In Review

What the critics are saying about Tracey Emin/Edvard Munch at the Royal Academy

Seeing their work side by side, it is clear that the artists share ‘a depth of turmoil that can leave you breathless’

The old critical maxim that you should “look at the work, not the life” never made much sense with Tracey Emin, said Tim Adams in The Observer. Her uncompromisingly confessional work has always explored her life “in messy close-up”, exposing “body and soul” for all the world to see. And her work is as “visceral” as ever in this long-delayed exhibition, which pairs her art with that of her hero, Edvard Munch.

When Emin was assembling the show – called The Loneliness of the Soul – she had genuine reason to believe it might be her last. In June 2020, she was diagnosed with an aggressive form of bladder cancer that required “radical surgery”. As she listed with “typical courageous candour”, she had “her bladder, her uterus, her fallopian tubes, her ovaries, her lymph nodes, part of her colon, her urethra and part of her vagina removed”.

Emin, thankfully, has now made a full recovery, yet the spectre of impending death haunts every corner of this triumphant exhibition. Bringing together more than 25 of her works, including paintings, neons and sculptures alongside 18 oils and watercolours by Munch, the display demonstrates how the Norwegian artist’s anxiety-ridden imagery has informed Emin’s practice since her student days: both have placed a sense of loneliness and anguish at the heart of their art. Beyond this, however, the exhibition brings “everything that Emin has made and felt and suffered in the past” to “full expression”.

Tracey Emin

Tracey Emin’s I whisper to my past do I have another choice, 2013

David Parry

Although Emin’s contributions to the show actually predate her diagnosis, it’s hard not to view them “through the prism of her illness”, said Alastair Sooke in the Daily Telegraph. The “no-holds-barred canvases” here are characterised by “crimson rivulets and dark ominous clots”, “writhing, coupling, pain-stricken bodies” and “a frenzy of thrashing drips and lines”. They are the artistic equivalents of “an anguished howl reverberating across a wasteland”.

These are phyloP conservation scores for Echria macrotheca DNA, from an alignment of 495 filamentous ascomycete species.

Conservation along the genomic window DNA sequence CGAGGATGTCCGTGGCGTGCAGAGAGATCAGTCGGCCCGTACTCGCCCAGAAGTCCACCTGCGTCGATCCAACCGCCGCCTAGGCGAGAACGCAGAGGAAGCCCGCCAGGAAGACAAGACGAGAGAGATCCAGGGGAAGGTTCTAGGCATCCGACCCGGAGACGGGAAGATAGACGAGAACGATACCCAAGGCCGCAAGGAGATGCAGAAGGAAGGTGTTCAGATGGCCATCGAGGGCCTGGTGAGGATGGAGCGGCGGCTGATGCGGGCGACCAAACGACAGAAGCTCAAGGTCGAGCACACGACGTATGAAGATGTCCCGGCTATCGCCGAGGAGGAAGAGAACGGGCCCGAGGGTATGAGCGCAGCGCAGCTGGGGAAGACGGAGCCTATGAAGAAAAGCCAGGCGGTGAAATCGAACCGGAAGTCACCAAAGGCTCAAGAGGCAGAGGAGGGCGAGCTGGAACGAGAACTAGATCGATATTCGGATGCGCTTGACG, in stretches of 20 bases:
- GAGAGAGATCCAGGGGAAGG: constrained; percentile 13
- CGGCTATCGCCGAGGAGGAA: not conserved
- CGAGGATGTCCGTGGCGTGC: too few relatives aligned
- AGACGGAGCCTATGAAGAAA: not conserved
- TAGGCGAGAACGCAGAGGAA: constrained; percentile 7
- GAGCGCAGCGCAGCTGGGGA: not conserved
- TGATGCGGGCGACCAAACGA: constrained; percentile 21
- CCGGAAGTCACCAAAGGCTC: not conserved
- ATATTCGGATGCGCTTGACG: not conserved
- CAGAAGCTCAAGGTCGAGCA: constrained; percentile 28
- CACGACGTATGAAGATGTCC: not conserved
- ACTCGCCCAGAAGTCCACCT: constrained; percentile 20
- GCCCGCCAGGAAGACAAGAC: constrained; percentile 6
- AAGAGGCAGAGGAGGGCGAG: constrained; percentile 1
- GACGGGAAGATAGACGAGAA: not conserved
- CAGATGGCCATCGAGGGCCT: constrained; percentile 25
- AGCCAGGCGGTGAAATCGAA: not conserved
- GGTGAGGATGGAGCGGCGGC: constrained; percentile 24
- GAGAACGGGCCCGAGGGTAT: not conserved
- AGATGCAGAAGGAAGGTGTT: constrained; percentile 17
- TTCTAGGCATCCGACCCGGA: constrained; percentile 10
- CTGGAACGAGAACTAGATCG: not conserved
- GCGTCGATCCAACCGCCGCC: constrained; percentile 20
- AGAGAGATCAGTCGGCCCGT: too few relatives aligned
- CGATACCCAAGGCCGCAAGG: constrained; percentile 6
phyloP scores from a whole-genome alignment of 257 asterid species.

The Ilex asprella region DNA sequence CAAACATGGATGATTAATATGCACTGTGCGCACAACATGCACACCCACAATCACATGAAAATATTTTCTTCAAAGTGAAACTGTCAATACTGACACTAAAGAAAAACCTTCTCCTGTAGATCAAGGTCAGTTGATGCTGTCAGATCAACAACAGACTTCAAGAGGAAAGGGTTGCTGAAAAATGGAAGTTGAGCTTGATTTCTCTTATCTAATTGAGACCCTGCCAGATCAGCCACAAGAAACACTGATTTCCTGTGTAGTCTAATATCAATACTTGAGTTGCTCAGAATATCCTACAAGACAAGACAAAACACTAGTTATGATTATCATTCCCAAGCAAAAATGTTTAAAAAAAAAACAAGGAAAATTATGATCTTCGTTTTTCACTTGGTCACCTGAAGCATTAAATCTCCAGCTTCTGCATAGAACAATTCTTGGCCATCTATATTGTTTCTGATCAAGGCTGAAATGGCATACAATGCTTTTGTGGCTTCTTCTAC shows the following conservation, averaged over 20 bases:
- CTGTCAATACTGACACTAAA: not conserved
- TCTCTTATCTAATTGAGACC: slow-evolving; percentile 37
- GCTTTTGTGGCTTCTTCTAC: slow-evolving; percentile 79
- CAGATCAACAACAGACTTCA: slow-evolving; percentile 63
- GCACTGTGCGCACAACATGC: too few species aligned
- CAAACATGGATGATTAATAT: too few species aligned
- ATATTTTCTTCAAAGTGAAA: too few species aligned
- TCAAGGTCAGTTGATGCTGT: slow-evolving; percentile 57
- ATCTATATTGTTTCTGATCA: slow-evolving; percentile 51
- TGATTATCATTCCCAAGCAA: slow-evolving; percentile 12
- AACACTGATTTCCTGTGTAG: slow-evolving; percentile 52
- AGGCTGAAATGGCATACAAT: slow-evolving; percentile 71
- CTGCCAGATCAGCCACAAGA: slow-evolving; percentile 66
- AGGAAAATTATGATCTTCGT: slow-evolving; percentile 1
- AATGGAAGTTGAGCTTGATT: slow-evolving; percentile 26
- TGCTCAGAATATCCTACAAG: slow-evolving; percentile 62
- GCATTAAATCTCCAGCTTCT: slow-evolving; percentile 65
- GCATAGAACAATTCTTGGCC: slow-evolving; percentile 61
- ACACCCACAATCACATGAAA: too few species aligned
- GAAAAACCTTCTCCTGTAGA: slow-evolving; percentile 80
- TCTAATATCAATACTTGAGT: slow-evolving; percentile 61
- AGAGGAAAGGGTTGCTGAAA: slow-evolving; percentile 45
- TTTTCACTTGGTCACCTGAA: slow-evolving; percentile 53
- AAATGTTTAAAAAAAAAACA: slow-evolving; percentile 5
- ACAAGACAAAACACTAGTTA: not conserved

Her selection of Munch’s art, meanwhile, is “immaculate”: a wall of ten “intimate, incandescent” watercolours of female models Munch painted towards the end of his life is “tinged with a wistful, detached eroticism”. An oil painting of a nude depicts its subject “with bright red hands, as though freshly dipped in gore”; and Women in Hospital (1897) “dwells on the ageing female body” – a daring subject for its time.

Edvard Munch

Edvard Munch, Female Nude, 1919–1924

Munchmuseet

There are disappointments, however: Emin’s sculptures here represent “a misstep”, while a 1998 neon spelling out the words “My c*** is wet with fear” is an unnecessary evocation of her “YBA glory days”. Emin describes Munch as a “kindred spirit”, said Nancy Durrant in the London Evening Standard. Small wonder: seeing their work side by side, it is clear that the artists share “a rawness, an honesty and a depth of turmoil that can leave you breathless”.

Munch’s “painterly influence”, too, is often explicit: Emin’s 2018 canvas I came here For you, for instance, feels like a deliberate “echo” of her forebear’s Model by the Wicker Chair (1919-21). It is all deeply moving–and in Emin’s case, “often distressingly intimate”. Indeed, if there’s one complaint, it’s that “the sheer heart-stopping clamour of her paintings is almost too much for Munch’s quieter anguish”. There is “something magnificent about that, but my God, it’s a lot”.

Royal Academy, London W1 (royalacademy.org.uk). Until 1 August

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